"THE SITUATION is bad and it can get worse." With this ominous statement Constand Viljoen summed up how he sees the South African predicament in a week that ought to generate unprecedented celebration among the majority of the population.
By Friday, two years of multi-party negotiations are expected to conclude with the unveiling of South Africa's first non-racial, federal, democratic constitution.
If celebrations are muted, it will be for fear among both blacks and whites that General Viljoen and his supporters on the white right will go to war. The failure of the government to persuade the right to accept the new constitution and take part in next year's elections has added to the anxiety.
Yesterday, General Viljoen, former South African Defence Force chief who heads the separatist Afrikaner Volksfront, tried to explain what the right want and what they will do if they do not get it.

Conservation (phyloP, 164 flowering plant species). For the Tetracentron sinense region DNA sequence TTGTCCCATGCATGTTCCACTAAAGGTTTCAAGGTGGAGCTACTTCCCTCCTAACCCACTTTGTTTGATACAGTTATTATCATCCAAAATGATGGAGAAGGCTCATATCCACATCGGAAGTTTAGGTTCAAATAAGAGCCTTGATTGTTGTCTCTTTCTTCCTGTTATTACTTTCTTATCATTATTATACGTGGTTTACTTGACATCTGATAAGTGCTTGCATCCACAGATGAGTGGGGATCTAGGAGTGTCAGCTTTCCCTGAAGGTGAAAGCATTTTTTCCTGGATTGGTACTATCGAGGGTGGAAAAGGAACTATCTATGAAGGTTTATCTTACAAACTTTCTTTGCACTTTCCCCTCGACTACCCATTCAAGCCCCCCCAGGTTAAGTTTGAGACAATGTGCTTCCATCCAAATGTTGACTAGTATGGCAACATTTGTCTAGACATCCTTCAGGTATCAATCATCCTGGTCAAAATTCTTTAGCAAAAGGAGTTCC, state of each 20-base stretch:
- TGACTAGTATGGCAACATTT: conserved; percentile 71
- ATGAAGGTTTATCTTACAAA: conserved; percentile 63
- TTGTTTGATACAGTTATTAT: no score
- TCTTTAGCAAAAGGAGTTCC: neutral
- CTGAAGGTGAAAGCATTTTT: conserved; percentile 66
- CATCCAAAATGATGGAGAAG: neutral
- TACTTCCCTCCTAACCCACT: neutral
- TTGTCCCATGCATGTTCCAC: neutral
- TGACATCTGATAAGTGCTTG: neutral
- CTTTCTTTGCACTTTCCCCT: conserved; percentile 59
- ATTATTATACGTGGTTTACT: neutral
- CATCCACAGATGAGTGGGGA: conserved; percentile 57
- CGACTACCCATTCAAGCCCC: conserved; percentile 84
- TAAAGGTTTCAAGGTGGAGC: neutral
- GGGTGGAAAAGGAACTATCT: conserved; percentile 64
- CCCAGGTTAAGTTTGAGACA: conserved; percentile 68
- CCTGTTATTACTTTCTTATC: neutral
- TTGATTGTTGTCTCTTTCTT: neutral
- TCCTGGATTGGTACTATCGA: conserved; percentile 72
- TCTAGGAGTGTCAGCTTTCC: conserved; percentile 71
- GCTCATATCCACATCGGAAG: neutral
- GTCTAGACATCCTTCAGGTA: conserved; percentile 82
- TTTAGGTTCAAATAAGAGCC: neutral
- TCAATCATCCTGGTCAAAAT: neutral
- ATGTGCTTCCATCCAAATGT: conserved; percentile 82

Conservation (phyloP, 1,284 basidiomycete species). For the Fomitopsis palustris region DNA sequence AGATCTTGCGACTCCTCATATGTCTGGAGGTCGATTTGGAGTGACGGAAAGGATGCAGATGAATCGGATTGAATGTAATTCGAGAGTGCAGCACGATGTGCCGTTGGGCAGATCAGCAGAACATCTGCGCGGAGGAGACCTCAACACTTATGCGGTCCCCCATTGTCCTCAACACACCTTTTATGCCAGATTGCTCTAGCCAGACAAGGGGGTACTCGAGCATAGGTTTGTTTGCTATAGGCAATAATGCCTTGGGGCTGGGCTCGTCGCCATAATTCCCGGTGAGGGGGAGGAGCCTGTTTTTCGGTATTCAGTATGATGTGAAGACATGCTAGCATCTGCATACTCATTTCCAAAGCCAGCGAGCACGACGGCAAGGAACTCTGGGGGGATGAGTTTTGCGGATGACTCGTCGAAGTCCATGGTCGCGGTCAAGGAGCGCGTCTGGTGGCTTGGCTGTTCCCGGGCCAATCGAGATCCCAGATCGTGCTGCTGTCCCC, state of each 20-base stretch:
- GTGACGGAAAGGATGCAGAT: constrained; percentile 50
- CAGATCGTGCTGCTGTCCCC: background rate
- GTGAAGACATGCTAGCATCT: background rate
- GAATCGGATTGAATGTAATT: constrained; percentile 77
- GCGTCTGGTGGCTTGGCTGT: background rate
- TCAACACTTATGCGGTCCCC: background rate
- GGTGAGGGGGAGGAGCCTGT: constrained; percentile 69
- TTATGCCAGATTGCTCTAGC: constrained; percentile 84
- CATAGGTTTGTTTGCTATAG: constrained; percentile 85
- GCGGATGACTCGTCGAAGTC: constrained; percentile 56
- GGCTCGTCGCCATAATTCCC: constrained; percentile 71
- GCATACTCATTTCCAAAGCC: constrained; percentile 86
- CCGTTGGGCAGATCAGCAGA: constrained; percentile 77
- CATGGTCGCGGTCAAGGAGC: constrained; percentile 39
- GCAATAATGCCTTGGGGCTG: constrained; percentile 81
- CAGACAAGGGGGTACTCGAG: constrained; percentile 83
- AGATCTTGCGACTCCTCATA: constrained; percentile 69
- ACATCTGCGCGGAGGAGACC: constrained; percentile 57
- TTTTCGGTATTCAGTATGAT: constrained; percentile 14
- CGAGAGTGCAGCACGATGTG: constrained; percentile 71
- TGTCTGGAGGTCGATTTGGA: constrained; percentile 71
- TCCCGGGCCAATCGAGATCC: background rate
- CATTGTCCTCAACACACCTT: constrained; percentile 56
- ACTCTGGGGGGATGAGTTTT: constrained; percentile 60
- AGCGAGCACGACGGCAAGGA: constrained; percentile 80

"Things are bad," he said, because of a lack of investor confidence; because of intimidation especially "among our black people"; because of "undue pressure" on South Africa from the outside world to find a quick political solution; because the government had fallen prey to "nave idealism"; because the ANC believed, no less …